Assessment of variables
All variables (physical assessment, anthropometric, laboratory, questionnaires) were performed within 48 h after admission and analysed before the start of any treatment. BMI was calculated using the following formula: BMI (kg/m2) =weight (kg)/height2 (m2). MAC and TSF were measured at the dominant arm at the midpoint between the acromion and olecranon. The CC was measured in the right leg with the participants lying in the supine position with 90°of knee flexion. The MAC and CC were measured using a plastic metric tape, and TSF was measured using a skinfold caliper. HGS was measured on the dominant hand using a Jamar dynamometer. The mid-arm muscle circumference (MAMC) was calculated using the following formula: MAMC (mm) = MAC (mm)-(3·14 × TSF (mm))(Reference Antonelli Incalzi, Landi and Cipriani19). Lifestyle questionnaires were used to obtain information on smoking status, alcohol consumption and tea consumption. EORTC QLQ-C30 was used to measure quality of life(Reference Aaronson, Ahmedzai and Bergman20).
Laboratory measurements included inflammatory and nutritional biomarkers. All blood tests were performed after at least 9 h of fasting within 24 h of hospitalisation.
Selection of case and control participants
The present analysis used data from a nested case–control study design in which physical examination was measured in 266 patients who survived less than 1 year, as well as 266 manually matched controls. We chose 1 year as the limit because it is a standard time frame used in studies of other chronic medical conditions, such as congestive heart failure(Reference Bueno, Ross and Wang21). Cases were selected from individuals with cancer cachexia who survived less than 1 year after being diagnosed in the hospital. Controls were selected from individuals with cancer cachexia who survived more than 1 year after diagnosis in the hospital, and controls were matched to cases by age (age (sd 5) years), sex, tumour type, tumour stage and hospital site. After excluding four pairs of cases and controls without physical examination, a total of 262 incident colorectal cancer cases and 262 matched controls with available baseline information were included in the analysis. After excluding twenty-six patients without TSF, 3084 patients were included in the test cohort.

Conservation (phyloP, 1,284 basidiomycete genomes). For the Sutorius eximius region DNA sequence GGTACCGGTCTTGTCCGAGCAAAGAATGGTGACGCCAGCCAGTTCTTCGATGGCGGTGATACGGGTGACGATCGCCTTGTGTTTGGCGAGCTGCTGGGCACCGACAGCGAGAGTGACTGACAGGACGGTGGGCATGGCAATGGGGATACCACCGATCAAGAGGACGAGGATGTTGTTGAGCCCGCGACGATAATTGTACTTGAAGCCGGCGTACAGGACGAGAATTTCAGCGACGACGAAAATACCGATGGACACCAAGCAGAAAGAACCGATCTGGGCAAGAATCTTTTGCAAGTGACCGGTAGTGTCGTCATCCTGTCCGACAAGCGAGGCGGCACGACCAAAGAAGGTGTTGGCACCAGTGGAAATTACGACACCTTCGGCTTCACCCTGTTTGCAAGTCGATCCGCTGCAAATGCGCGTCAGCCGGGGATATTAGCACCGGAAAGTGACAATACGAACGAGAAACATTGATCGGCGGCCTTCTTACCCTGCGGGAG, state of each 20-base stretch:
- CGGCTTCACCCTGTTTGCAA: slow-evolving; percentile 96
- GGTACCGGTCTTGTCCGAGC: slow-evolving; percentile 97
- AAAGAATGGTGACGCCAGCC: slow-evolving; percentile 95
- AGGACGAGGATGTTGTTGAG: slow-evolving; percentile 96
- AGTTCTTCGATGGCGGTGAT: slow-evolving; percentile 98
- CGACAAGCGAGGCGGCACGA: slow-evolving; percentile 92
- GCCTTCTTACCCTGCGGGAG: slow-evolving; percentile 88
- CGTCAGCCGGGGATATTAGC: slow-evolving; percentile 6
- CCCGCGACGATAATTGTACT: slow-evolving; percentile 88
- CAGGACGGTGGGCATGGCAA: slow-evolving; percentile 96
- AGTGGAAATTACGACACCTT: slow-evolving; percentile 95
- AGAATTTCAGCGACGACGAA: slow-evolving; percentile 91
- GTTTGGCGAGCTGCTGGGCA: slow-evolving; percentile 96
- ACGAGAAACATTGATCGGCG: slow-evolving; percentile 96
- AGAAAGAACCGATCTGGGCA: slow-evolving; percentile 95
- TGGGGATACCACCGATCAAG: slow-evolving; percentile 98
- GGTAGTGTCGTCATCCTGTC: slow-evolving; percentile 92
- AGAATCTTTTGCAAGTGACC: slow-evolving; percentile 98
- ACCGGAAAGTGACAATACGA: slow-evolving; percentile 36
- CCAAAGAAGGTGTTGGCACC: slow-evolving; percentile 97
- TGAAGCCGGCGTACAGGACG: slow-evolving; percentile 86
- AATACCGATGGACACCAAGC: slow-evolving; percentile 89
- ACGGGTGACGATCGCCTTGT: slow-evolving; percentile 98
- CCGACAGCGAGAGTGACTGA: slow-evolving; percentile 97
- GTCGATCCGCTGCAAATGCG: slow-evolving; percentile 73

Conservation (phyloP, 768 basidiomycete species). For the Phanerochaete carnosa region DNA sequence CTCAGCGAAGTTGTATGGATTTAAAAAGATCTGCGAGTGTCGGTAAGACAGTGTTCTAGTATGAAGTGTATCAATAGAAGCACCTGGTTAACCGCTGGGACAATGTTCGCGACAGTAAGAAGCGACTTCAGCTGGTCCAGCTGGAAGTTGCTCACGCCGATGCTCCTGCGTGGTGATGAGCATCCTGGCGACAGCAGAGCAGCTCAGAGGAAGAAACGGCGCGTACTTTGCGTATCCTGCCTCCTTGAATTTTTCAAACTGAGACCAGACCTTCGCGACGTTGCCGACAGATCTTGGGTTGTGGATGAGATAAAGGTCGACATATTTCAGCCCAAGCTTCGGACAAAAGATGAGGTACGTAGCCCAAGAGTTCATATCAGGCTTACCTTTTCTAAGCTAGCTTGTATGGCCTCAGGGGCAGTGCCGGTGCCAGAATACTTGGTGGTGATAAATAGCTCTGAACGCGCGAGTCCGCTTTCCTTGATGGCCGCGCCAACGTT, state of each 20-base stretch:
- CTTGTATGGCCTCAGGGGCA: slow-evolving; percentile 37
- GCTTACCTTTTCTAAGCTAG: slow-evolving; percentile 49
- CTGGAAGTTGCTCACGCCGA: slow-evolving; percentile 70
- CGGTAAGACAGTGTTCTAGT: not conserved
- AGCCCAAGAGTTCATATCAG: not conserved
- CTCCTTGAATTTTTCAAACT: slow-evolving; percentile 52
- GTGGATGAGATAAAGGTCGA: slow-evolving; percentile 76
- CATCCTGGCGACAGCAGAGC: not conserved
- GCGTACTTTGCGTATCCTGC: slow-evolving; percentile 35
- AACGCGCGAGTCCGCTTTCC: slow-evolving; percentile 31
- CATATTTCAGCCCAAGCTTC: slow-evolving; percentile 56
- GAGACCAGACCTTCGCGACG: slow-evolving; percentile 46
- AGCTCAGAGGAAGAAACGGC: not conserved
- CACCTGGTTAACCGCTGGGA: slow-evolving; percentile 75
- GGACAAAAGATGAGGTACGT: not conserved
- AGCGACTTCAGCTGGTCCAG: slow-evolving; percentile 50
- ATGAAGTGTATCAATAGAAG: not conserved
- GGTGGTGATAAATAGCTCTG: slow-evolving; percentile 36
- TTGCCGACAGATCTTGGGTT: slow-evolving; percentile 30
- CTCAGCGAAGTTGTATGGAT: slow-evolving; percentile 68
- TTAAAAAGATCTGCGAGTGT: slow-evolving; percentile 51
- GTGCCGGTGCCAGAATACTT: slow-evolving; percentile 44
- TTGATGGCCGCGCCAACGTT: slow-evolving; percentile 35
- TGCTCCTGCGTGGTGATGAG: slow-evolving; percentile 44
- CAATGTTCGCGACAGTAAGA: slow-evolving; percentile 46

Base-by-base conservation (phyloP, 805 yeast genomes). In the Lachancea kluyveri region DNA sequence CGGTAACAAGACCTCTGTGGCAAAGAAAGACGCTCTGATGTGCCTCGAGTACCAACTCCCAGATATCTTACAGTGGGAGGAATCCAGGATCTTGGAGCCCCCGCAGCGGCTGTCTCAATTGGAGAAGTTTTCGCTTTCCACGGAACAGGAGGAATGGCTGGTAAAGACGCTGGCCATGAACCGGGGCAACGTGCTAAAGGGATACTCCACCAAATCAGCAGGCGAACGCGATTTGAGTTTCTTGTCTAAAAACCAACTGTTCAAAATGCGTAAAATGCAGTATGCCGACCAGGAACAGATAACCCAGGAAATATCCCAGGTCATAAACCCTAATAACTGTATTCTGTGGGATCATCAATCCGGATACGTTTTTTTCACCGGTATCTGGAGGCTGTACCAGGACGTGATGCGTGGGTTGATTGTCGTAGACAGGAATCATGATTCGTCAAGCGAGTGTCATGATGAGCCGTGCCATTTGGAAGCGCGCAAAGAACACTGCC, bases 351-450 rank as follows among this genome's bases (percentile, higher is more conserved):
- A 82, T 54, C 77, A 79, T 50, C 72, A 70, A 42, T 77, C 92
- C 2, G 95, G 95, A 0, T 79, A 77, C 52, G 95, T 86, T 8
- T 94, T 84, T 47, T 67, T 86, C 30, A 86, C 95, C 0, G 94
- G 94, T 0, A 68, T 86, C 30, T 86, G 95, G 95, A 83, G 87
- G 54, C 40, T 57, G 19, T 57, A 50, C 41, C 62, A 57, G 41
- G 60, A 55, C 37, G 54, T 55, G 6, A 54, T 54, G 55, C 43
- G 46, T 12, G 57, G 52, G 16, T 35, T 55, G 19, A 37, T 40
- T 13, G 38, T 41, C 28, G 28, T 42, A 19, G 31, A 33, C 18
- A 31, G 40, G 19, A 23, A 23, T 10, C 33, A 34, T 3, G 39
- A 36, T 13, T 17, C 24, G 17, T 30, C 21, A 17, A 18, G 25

Age was grouped into young (≤ 65 years) and old (> 65 years); albumin into low albumin (≤ 35 g/L) and high albumin (> 35 g/L)(Reference Zhang, Tang and Zhang22); neutrophils into high neutrophils (<6·30 × 109/L) and low neutrophils (≥ 6·30 × 109/L); erythrocyte into low erythrocyte (male <4·0 × 1012/L, female <3·5 × 1012/L) and normal erythrocyte (male ≥ 4·0 × 1012/L, female ≥ 3·5 × 1012/L); BMI was grouped into underweight (≤ 18·5 kg/m2), normal weight (18·5–25 kg/m2) and overweight (> 25 kg/m2)(23). We categorised EORTC QLQ-C30 into low EORTC QLQ-C30 (≤ 55·5), high EORTC QLQ-C30 (> 55·5) and TSF into low TSF (male <12·25 mm and female <12·05 mm) and high TSF (male≥ 12·25 mm and female ≥ 12·05 mm) by Youden index(Reference Fluss, Faraggi and Reiser24).